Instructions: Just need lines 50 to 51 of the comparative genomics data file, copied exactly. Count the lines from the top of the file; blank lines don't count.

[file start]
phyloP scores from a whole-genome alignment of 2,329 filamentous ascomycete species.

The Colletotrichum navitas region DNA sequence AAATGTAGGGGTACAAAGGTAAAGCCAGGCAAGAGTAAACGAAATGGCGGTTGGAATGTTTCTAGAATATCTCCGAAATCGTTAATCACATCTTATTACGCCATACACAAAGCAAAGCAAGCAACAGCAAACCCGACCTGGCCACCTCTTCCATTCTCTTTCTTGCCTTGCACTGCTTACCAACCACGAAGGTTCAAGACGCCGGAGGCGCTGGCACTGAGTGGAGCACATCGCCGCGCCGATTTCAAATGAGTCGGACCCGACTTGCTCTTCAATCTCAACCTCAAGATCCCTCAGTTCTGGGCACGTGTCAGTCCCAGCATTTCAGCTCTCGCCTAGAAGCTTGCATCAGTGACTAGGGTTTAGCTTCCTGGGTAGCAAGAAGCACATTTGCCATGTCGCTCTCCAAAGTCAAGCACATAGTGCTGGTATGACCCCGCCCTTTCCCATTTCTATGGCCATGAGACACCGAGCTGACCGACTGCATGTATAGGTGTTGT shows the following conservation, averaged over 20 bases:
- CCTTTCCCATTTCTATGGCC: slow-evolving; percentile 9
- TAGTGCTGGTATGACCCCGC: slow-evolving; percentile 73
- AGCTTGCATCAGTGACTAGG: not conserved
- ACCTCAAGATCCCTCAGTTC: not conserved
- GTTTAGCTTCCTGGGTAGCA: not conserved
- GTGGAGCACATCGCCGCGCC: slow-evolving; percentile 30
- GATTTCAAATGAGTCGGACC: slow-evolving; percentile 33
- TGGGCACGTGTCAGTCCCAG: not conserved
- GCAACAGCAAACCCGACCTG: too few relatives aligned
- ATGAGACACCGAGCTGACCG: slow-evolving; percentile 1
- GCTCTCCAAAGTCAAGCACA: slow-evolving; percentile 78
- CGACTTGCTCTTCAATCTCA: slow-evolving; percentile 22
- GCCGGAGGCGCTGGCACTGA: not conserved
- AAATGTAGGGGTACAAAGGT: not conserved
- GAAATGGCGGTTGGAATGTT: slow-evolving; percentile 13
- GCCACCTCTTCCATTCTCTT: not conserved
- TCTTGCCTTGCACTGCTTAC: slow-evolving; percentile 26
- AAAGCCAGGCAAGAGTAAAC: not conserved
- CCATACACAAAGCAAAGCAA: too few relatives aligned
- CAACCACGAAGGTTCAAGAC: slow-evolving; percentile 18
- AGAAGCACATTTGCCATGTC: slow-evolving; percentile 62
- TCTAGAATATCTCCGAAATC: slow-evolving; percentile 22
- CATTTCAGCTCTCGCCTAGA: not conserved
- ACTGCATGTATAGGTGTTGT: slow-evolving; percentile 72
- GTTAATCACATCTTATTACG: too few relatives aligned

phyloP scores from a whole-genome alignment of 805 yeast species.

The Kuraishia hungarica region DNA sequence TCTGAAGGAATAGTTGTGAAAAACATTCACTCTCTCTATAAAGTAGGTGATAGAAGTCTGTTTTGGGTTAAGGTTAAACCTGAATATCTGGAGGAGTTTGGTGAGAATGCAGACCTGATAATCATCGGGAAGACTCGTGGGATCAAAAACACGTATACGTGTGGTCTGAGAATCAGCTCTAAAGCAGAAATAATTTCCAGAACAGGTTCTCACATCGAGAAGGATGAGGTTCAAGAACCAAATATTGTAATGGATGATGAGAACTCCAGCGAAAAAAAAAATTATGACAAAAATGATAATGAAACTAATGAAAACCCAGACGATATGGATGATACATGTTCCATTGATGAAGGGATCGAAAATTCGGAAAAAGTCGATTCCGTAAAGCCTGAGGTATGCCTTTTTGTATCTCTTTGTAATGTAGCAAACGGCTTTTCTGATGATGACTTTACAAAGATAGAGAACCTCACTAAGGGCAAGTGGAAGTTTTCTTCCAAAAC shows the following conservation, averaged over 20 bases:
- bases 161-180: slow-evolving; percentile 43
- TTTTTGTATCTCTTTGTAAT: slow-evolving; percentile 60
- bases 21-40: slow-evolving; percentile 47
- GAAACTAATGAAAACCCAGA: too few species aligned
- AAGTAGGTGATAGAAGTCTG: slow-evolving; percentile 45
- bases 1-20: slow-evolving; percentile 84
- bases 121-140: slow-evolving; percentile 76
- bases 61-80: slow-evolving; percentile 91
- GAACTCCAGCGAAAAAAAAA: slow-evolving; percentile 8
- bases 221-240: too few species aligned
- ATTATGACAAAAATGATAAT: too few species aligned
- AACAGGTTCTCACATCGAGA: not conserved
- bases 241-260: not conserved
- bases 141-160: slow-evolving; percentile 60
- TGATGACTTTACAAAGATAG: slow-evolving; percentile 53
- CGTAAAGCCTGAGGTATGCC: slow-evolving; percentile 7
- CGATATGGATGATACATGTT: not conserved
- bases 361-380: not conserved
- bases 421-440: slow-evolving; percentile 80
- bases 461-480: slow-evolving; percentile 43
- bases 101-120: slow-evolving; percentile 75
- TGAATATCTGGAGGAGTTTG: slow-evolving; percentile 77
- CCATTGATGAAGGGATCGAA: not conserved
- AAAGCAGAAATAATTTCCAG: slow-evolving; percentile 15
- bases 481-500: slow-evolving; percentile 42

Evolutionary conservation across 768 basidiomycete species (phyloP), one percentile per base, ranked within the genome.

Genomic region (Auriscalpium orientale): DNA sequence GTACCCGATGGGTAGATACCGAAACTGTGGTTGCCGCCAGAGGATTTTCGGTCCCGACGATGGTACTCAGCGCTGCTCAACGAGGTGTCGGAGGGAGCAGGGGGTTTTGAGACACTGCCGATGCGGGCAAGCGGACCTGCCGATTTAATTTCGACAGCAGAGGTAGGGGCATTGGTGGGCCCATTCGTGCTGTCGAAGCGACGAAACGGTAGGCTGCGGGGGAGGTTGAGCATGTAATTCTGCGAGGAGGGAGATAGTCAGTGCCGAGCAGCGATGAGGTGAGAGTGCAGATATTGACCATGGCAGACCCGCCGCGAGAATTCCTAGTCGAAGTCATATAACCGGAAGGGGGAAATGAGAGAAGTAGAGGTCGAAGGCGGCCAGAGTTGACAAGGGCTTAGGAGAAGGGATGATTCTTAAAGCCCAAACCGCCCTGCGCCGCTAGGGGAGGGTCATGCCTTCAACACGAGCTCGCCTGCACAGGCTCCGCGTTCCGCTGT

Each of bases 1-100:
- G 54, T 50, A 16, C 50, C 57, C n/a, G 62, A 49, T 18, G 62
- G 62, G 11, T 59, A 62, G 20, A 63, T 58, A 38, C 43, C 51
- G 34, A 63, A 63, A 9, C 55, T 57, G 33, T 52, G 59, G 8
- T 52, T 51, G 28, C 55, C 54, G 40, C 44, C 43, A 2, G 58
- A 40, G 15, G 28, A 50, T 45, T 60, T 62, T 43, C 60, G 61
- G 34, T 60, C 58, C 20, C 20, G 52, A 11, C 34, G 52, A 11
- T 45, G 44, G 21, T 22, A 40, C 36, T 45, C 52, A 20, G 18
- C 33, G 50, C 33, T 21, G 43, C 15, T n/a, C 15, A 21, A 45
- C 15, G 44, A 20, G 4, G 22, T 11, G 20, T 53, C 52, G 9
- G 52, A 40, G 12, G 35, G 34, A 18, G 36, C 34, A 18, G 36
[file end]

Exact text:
- bases 101-120: slow-evolving; percentile 75
- TGAATATCTGGAGGAGTTTG: slow-evolving; percentile 77